Towards a Museum as Commons, Visitor Voices Between the Discursive and the Immersive. If you have other Ted talks, testimonies and tips that have helped you reflect on how to approach storytelling in your institution, please feel free to share them! Regardless of whether it is there in the first place, visitors always reconstruct some kind of narrative which will impact the meaning-making process. [9] Andrea Witcom, Re-Imagining the Museum: Beyond the Mausoleum (London: Routledge, 2003), 89–90. She teaches cultural education, curatorship and interdisciplinary research methods in the Master of Arts and Heritage program, as well as 19th and 20th century art and literature in the BA Arts and Culture program. However, when visiting a museum ‘we never go to read the whole thing, certainly not all at once’, instead we notice things incidentally. In discursive models, the knowledge created is often in the realm of cognitive information. [56] Jarvis, “Learning to be a Person in Society,” in Illeris, Contemporary Theories of Learning, 22. In “Act 5: (de) constructing inclusion,” Roppola presents the museum’s goal as inclusivity. [4] Ferguson, et al., Thinking About Exhibitions, 186. [37] Oliver Sacks, “The Lost Mariner,” The Man Who Mistook His Wife for a Hat and Other Clinical Tales (New York: Summit Books, 1985), 22–41. While the visitor offers the narrative life and significance, museums present them with ‘complete and self-contained worlds’[13]. Vladimir Propp’s seminal study of folktales revealed that the form of a tale could remain unchanged but that its content could change. For issue 10 of Stedelijk Studies a video and various video stills by Rosa Menkman were created.

[on-line] (Hamburg : Korber-Stiftung, 2000). When we choose to be in the company of a story by reading a novel or seeing a film, the narrative sets itself off as a narrative, not as a part of our lives; we stand in relation to it as audience to its “performance” as an aesthetic work.

[52] If we look at Jack Mezirow’s transformative learning sequence considering the changes in narrative position in immersive and discursive exhibitions, unexpected results appear.[53].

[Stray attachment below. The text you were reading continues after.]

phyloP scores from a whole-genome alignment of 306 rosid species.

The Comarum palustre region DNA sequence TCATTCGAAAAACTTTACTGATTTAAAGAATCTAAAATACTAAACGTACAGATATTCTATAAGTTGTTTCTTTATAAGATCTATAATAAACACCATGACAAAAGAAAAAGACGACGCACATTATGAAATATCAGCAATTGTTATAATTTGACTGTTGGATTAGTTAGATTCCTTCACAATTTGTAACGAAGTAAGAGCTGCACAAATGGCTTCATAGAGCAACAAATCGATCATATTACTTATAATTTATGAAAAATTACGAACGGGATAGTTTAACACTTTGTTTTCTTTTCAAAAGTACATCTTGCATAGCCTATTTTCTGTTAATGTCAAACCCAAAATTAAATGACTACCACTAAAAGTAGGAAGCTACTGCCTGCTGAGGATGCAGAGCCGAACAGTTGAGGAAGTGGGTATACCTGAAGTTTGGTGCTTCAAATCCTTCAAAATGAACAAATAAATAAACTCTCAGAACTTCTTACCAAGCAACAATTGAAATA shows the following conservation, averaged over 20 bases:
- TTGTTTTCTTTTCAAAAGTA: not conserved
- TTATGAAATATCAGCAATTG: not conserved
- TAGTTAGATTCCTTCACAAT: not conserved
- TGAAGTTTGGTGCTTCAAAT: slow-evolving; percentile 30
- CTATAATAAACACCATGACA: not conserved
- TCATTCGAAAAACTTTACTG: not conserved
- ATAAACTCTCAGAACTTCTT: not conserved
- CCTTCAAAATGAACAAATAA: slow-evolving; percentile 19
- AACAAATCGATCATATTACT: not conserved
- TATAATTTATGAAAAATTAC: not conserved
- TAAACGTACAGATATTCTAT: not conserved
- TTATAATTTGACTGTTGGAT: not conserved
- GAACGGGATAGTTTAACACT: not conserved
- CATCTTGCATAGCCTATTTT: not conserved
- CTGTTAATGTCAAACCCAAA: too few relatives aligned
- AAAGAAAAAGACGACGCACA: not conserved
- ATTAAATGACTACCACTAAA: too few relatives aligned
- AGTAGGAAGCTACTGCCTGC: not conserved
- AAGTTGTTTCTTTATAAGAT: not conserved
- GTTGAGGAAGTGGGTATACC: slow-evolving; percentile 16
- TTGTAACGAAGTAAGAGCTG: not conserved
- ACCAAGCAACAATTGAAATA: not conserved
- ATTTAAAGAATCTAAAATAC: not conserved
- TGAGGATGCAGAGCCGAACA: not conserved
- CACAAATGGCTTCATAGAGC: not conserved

See instructions, Issue # 10 – Imagining the Future of Digital Archives and Collections, Issue #4 – Between the Discursive and the Immersive, For Whom Do We Write Exhibitions? In any case, the museum is a key link in the chain of learning through narrative, and in the process of memorization. See more ideas about Storytelling, Museum, Museum education.

What kind of learning takes place here? Exploration of options for new roles, relationships, and actions, Phase 7. [39] Young and Saver, “The Neurology of Narrative,” 74. [33] John Falk and Lynn Dierking, Learning from Museums: Visitor Experiences and the Making of Meaning (Lanham, MD: Altamira Press, 2000), 51.

Kolb’s experiential learning cycle applied to immersive (red) and discursive (green) exhibition designs. Is it still experiential learning?

[7] John Falk and Lynn Dierking, The Museum Experience (Washington, DC: Whalesback Books, 1992).

Recognition that one’s discontent and the process of transformation are shared and that others have negotiated a similar change, Phase 5.

They are transformed from passive viewer to active participant[16]. [54] Jack Mezirow, Education for Perspective Transformation: Women’s Re-Entry Programs in Community Colleges (New York: Teacher’s College, Columbia University, 1978). 2 (2008): 104–123. Acquisition of knowledge and skills for implementing one’s plans, Phase 9.

[50] In that case, the discursive exhibition model should be ideal to create this kind of emotional engagement.